P.S. Re: “Dictator” – thanks, but I can’t take credit for it! Rebecca Eckler calls her daughter The Dictator in her book Wiped: Life with a Pint-Sized Dictator, and the name just fits (as it does for most small children, I’m sure!).
Maggie is working on her “Dear Birthmother” letter, and asked for suggestions. Unfortunately, Tumblr limits the number of characters you can use in your response and I am… How shall I put this? Wordy? A Chatty Cathy? The exact opposite of concise? At any rate, I gave her a quick response and decided to answer more fully here. Here goes:
I’m with you, Maggie. The term “Dear Birthmother” sucks. I still find it ironic that despite the fact that a woman is not a birthmother until an adoption is finalized, and despite the fact that our adoption agency drilled that into our skulls during
hazing initiation our education seminar, they insisted that we start our letter with the words “Dear Birthmother”. (I tried to get around it by saying, “Hi there”, which is the way I start most casual notes and emails, but they nixed that when they reviewed our letter – and yes, they reviewed it. And made us forced us strongly suggested we change a couple of things.)
We knew what the agency required us to include: No more than two pages of basic biographical information and thoughts on how we planned to raise our family, plus photos that supported the things we were saying. We started writing, and what we wrote sounded like a cover letter for the position of Parent at GimmeAKid Inc.:
To Whom It May Concern,
Please accept this letter as an expression of my interest in the position of Mommy within your organization.
I am responsible and stable and feel that I would be an excellent parent to any child I might be fortunate enough to raise. Should you be interested in arranging a meeting to further discuss my credentials, please don’t hesitate to contact me at your earliest convenience.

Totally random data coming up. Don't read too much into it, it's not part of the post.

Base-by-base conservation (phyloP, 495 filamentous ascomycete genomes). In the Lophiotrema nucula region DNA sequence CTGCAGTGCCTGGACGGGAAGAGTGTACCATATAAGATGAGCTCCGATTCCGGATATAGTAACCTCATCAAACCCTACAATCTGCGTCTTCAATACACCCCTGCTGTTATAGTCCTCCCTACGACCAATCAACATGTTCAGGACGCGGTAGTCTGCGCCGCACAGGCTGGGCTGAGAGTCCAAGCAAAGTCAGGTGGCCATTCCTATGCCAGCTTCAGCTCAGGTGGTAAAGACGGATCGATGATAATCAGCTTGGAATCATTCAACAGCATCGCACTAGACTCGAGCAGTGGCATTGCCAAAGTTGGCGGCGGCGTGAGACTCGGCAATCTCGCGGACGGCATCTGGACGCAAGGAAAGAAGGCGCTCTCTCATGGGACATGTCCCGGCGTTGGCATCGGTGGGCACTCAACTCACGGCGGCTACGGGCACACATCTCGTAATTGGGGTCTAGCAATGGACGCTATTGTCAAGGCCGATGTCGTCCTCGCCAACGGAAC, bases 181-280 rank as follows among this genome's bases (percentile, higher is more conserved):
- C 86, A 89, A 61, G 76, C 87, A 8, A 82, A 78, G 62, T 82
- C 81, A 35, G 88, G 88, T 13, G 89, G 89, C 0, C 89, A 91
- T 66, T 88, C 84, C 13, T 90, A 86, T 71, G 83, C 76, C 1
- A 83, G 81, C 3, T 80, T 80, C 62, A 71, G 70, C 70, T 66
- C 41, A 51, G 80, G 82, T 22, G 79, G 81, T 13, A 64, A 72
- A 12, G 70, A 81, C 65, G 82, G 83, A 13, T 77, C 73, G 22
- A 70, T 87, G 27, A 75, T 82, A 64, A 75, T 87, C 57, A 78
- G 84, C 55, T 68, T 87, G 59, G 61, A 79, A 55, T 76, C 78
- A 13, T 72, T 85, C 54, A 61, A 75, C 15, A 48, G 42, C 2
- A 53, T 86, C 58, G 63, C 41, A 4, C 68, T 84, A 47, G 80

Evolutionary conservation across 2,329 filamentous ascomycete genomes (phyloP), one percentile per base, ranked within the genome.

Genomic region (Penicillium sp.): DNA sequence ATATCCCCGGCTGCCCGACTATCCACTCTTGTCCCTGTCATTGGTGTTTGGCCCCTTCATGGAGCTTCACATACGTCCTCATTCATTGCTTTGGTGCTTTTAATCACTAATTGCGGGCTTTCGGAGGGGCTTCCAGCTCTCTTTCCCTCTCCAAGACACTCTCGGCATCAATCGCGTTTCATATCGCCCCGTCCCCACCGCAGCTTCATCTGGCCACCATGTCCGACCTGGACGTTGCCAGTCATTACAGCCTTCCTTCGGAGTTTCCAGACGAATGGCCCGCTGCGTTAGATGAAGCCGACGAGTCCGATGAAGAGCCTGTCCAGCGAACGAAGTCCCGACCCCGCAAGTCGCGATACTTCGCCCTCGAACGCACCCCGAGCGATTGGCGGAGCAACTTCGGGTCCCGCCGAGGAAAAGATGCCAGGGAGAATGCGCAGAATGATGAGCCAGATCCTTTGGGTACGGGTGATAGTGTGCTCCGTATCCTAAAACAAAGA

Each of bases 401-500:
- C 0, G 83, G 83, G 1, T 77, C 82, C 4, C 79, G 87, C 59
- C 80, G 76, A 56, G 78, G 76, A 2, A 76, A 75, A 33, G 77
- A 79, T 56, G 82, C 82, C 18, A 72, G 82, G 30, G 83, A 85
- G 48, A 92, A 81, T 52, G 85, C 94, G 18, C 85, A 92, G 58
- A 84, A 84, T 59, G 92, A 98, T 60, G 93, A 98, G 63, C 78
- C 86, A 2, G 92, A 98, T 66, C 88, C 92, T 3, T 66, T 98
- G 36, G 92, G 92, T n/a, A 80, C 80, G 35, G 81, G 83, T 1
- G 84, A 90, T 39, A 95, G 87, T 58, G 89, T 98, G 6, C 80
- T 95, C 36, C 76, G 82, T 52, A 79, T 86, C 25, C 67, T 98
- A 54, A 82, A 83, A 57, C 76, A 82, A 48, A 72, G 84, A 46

Any Average Prospective Adoptive Parent
That wasn’t going to work for us, so the next thing we did was ask Google for its opinion. (I love Google. Google never fails me!) Search “dear birthmother letter” and you will get an insane number of hits. This was… eye-opening? Occasionally entertaining? (I don’t mean to make fun of people who are putting their hearts on the line but man, there are some seriously cringe-worthyletters out there!) Luckily, we also found some very good ones that helped us figure out the kinds of things we wanted to share with prospective birthparents.
So we started over. We added our personalities. We were open and honest. We wrote like we talk.
My husband made fun of me for including this:
I sing in the car. (Loudly, and badly.) I dance when I’m cooking, but only if no one is watching. My camera is always in my hands and I can’t wait to photograph a little person’s adventures.
I always know when [my husband’s favourite team] has scored, because I can hear his “Woo! Yeah!” – no matter where I am in the house. [One of our cats] comes running when he hears this, because he knows that [my husband] will help him do a little happy dance to celebrate the goal.
But you know what? That is precisely what made Dictator’s birthparents choose to meet us rather than the other couples whose letters they read.* In our letter, they saw real people, people they thought they would like, people who seemed like them. If you’re looking for an open adoption, this is what you want – Because these people will remain in your lives, and it only makes sense that you’re going to want to like each other!